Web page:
Overriding equals method in Java - Hello World Example | JavaInUse



Overriding equals() in Java



Overview

Apart from the primitives, everything in Java is an object which is extended by the Java.lang.Object. Here is the Object class methods.
Method Description
boolean equals (Object obj) Decides whether two objects are meaningfully equivalent.
void finalize() Called by garbage collector when the garbage collector sees that the object cannot be referenced.
final void notify() Wakes up a thread that is waiting for this object's lock.
final void notifyAll() Wakes up all threads that are waiting for this object's lock.
final void wait() Causes the current thread to wait until another thread calls notify() or notifyAll() on this object.
hashCode() Returns a hashcode int value for an object, so that the object can be used in Collection classes that use hashing, including Hashtable, HashMap, and HashSet.
toString() If a subclass does not override this method, it returns a "text representation" of the object.
Here equals()and other methods are defined in the Object class. So all java classes have the equals() method by default. We can override these methods in our classes.

Lets Begin

As explained before all classes extend the object class. So Employee class implicitly extends the object class as follows-

To test if two object instances are equal we use the equals() method. It is recommended to override this method if we wish to compare the objects to test their equality based on the business requirements. If the equals method is not overridden, the default implementation of the equals method() inherited from the Object class will be used.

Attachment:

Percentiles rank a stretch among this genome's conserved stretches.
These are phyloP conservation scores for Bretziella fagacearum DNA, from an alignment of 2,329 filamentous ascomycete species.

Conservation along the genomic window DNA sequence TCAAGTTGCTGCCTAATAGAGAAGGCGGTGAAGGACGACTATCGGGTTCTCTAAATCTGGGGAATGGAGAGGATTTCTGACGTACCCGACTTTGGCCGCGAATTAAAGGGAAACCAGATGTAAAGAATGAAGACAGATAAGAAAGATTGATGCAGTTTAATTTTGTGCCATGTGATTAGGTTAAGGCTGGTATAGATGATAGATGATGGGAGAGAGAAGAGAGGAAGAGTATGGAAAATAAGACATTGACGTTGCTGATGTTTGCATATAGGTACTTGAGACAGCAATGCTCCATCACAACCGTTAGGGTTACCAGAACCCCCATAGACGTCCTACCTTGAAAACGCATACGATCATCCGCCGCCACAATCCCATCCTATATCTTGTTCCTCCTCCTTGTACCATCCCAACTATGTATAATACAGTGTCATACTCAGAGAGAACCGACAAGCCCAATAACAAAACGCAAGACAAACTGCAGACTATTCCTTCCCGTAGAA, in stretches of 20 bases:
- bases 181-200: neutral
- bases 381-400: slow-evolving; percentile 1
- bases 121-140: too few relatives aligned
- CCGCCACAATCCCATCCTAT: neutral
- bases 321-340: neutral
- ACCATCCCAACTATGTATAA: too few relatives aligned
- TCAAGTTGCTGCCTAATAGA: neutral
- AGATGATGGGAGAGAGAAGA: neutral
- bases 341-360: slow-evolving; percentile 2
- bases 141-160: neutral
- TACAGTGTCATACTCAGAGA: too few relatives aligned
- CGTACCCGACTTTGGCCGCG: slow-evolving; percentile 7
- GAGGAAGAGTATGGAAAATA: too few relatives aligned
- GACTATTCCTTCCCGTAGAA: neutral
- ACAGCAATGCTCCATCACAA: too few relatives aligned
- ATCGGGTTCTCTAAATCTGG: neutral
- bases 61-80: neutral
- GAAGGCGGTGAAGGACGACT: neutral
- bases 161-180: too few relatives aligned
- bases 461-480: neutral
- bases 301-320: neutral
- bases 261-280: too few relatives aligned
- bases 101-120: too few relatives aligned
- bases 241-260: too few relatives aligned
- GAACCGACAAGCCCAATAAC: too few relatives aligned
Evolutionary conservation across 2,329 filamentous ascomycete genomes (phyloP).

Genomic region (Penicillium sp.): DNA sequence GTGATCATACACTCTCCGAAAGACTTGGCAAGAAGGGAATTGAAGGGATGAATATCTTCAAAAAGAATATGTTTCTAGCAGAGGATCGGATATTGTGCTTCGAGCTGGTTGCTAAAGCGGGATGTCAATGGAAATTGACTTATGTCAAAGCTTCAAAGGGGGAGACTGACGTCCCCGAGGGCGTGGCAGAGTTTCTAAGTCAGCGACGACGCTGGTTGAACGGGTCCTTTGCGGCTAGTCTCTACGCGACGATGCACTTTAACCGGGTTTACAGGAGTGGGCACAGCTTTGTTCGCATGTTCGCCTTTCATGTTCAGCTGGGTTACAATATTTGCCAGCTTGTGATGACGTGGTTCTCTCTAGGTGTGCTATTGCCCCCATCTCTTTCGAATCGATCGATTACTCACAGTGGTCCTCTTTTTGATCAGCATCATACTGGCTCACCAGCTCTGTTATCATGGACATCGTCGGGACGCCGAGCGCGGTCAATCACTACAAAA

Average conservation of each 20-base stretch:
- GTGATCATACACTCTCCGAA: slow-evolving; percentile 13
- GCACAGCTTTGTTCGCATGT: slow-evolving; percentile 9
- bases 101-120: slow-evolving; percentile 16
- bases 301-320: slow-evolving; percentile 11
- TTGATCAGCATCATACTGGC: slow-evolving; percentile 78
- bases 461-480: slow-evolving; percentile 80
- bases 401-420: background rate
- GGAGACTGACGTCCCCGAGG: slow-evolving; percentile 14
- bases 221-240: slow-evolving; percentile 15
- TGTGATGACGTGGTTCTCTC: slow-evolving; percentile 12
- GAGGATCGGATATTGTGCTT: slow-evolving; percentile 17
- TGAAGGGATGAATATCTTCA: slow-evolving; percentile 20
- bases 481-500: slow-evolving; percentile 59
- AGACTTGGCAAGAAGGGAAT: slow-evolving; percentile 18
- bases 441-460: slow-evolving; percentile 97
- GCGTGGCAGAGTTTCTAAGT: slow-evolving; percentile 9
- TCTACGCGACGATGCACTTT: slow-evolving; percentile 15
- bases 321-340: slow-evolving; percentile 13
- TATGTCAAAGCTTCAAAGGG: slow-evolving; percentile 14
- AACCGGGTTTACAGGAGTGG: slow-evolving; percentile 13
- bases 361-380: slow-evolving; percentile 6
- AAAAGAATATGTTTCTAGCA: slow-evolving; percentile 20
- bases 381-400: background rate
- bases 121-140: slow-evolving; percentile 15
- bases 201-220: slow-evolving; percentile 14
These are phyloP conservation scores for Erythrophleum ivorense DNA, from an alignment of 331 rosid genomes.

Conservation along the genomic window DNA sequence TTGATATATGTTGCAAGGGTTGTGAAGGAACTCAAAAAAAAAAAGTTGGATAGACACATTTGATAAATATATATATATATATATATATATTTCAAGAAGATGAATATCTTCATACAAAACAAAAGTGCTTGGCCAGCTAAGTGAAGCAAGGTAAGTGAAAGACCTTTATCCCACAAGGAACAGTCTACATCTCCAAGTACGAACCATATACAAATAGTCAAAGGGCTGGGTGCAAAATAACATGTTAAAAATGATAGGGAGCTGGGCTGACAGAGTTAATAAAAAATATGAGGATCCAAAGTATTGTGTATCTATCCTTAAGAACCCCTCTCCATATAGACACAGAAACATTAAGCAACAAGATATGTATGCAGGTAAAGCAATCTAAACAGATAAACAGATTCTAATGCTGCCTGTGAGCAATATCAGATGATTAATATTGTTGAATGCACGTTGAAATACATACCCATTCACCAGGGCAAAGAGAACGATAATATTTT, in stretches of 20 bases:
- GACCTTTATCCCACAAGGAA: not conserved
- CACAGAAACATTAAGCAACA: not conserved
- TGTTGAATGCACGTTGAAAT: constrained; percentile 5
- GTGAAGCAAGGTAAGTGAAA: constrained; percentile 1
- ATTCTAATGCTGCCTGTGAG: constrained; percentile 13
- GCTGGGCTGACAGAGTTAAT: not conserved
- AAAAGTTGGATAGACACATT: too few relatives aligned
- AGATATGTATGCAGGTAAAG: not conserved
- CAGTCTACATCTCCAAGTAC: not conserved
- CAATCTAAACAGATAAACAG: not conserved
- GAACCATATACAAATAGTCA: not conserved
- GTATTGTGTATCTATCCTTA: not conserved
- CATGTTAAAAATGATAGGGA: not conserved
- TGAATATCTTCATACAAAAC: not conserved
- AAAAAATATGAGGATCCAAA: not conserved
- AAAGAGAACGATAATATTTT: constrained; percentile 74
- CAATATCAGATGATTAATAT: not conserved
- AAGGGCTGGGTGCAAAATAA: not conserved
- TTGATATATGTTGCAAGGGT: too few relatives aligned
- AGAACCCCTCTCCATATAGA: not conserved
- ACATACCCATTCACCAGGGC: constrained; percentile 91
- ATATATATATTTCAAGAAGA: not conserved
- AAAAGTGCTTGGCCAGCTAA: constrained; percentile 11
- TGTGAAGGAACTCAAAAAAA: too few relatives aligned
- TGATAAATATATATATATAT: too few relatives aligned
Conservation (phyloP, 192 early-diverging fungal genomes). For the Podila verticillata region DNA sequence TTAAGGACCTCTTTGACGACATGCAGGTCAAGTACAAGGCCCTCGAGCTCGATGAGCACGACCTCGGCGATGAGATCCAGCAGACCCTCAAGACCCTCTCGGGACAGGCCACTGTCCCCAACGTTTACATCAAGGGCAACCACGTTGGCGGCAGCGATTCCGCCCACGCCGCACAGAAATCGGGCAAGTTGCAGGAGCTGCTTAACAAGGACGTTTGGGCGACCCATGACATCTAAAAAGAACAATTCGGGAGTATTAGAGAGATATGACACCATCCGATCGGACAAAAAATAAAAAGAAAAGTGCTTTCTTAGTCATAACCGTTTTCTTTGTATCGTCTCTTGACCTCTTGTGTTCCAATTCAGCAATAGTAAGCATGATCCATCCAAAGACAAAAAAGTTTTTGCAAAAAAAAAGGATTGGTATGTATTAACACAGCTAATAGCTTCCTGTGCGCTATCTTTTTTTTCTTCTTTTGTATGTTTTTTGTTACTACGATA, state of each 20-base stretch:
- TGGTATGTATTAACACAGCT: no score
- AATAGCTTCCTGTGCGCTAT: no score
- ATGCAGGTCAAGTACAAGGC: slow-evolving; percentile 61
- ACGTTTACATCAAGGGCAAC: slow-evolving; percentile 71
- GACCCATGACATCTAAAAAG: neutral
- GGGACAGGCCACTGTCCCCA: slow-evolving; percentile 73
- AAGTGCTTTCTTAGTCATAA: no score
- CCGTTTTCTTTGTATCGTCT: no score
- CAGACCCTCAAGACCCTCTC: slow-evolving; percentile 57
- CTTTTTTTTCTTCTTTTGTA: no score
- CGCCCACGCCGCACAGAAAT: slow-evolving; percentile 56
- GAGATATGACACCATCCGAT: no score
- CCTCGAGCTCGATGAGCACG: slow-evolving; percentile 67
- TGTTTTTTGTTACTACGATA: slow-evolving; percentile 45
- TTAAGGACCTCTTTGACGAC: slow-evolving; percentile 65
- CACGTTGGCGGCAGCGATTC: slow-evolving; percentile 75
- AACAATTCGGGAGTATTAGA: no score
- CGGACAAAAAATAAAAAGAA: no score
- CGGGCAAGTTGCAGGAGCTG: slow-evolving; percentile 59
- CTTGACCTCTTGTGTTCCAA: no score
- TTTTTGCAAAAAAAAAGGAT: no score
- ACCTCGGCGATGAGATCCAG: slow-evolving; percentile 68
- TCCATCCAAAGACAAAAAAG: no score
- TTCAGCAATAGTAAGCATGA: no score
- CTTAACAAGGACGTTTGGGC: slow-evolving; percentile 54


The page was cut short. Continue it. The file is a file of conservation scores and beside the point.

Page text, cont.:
Default behavior of equals(If equals method is not overriden)

If the equals method is not overriden the default implementation of equals() checks if the object references of the two objects being compared are equal, that is if both the objects being compared are the exact same object. This is the same as the "==" check on two objects, which checks the value (i.e., memory address in the heap) of the two objects. Thus == returns true only if the references of the objects being compared refer to the same object instance.

Lets take a look at the different scenarios

We will use the Employee class defined below to explain the concept of overriding the equals methods. Currently we have not overridden the equals method.
package com.javainuse.domain;

public class Employee {
	private String empId;
	private String name;
	private String designation;
	private double salary;

	public Employee() {
	}

	public Employee(String empId, String name, String designation, double salary) {
		super();
		this.setEmpId(empId);
		this.name = name;
		this.designation = designation;
		this.salary = salary;
	}

	public String getName() {
		return name;
	}

	public void setName(String name) {
		this.name = name;
	}

	public String getDesignation() {
		return designation;
	}

	public void setDesignation(String designation) {
		this.designation = designation;
	}

	public double getSalary() {
		return salary;
	}

	public void setSalary(double salary) {
		this.salary = salary;
	}

	public String getEmpId() {
		return empId;
	}

	public void setEmpId(String empId) {
		this.empId = empId;
	}

}
a. equals method not overriden and different object instances-
	Employee emp1= new Employee("E001","jack","manager",1000);
	Employee emp2= new Employee("E001","jack","manager",1000);
	
	System.out.println("Using equals for comparing emp1 and emp2 -  "+ emp1.equals(emp2));
	System.out.println("Using == for comparing emp1 and emp2 -  "+ (emp1==emp2));